Compelling characters serve your story and linger in the reader's mind
|Jun 27|| 1|
Promotional photo of Boris Karloff from The Bride of Frankenstein as Frankenstein's monster, via Wikimedia Commons.
A literary character is a complex creation. In most types of fiction^, your characters will need to be well-rounded; empathetic (if not likeable); act in a believable way; carry the story’s tensions; and have an arc that ties in with that of the narrative. They will most likely also represent, in conflict or concert with other characters, the themes of the overall work.
Many manuscripts fall down because their characters are weak and are not harmonious with the other elements of the work. These characters are cliched, flat; they are carried by events rather than having an effect on their unfolding; they answer their own questions (destroying tension); they are illogically uneven (rather than consistently complex); and they experience no meaningful growth despite the events occurring in the story.
How do you create meaningful, memorable, effective (in terms of their story role) characters and avoid the pitfalls? Here are five areas to consider:
Characterisation and character voice
What is meant by characterisation? It’s the full formation of your character: their likes, dislikes, desires, fears, habits, tics, physicality, and the background and environment that has shaped their psychology. Their voice – their unique ways of thinking, speaking, acting – will be informed by their characterisation, and how much they also know about themselves. You can play with this further by making smart choices about point of view: will we witness events through their eyes (first person), from somewhere over their shoulder (third person limited), or at a distance or as part of a cast of characters (omniscient third person or shifting points of view)?
Throughout the narrative, show the reader who they are through their actions, gestures, thoughts, dialogue, memories. Be careful not to open the book with a character profile, telling the reader who your character is. (This is extremely common in manuscripts I’ve worked on.) Instead, kick off the story, give us just enough, and let the reader discover more about your character as they act in accordance to the events of the narrative.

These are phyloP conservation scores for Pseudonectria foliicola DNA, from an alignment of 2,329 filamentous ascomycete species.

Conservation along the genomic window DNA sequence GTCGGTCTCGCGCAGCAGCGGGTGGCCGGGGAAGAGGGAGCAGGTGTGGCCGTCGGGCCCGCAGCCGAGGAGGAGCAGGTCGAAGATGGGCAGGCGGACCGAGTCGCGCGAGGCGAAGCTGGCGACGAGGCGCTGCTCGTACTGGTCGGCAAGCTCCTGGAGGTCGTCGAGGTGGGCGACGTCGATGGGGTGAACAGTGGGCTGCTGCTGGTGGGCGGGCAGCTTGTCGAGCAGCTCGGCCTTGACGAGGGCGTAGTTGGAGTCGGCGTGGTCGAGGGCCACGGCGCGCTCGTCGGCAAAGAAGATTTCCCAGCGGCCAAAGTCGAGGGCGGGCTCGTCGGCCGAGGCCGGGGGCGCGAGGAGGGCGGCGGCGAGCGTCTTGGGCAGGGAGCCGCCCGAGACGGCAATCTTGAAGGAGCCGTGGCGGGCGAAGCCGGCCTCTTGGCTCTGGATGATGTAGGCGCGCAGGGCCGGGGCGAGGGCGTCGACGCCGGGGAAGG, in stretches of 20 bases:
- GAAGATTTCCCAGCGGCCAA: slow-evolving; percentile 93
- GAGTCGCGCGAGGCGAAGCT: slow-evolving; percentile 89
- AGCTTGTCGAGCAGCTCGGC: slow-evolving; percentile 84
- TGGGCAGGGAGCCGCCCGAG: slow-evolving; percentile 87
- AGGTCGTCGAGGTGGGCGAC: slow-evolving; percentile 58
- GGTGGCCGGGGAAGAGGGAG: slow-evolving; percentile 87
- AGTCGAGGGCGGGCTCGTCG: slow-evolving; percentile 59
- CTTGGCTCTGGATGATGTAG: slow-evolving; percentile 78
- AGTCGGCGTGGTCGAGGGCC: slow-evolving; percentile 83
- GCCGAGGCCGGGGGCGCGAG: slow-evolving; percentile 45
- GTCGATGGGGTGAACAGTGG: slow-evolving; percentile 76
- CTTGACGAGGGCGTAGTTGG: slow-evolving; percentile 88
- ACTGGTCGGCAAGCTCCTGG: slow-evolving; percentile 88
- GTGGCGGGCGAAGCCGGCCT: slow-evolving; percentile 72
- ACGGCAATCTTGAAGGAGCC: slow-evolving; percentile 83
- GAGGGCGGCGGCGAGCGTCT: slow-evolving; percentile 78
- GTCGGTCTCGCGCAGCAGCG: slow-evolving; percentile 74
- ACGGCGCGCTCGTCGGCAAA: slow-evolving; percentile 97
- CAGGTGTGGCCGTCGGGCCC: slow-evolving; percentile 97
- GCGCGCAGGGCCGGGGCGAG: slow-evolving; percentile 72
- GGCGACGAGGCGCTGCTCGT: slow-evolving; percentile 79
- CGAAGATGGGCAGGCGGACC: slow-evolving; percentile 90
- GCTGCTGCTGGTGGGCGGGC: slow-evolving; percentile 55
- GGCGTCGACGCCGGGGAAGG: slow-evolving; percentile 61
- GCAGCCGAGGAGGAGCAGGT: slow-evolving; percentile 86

A character’s arc is, at its most basic, a shift in the character’s psychology from one state to another via their interactions with, and reactions to, the events of the plot. A character will be active in this, too. Things will not simply happen to them. They will fumble, make mistakes, get in their own way. Why? Because then there is tension. Because then the reader is invested in what they will do and how they will act – how they will find their way to where they want to be (or discover what that is).
What does your character want? And why? What they seek is often related to the forward motion of the narrative.
But what do they really want?
That is something you may not even know, to begin with. It can be fun to find out! Once you’ve figured out your character’s motivations, remember that you don’t have to explicitly tell the reader what they are. Instead you will show, consistently, through the character’s actions, what they desire and what desires they may be hiding (from others and/or from themselves). The realisation of a true motivation can form part of the crisis or resolution of your story.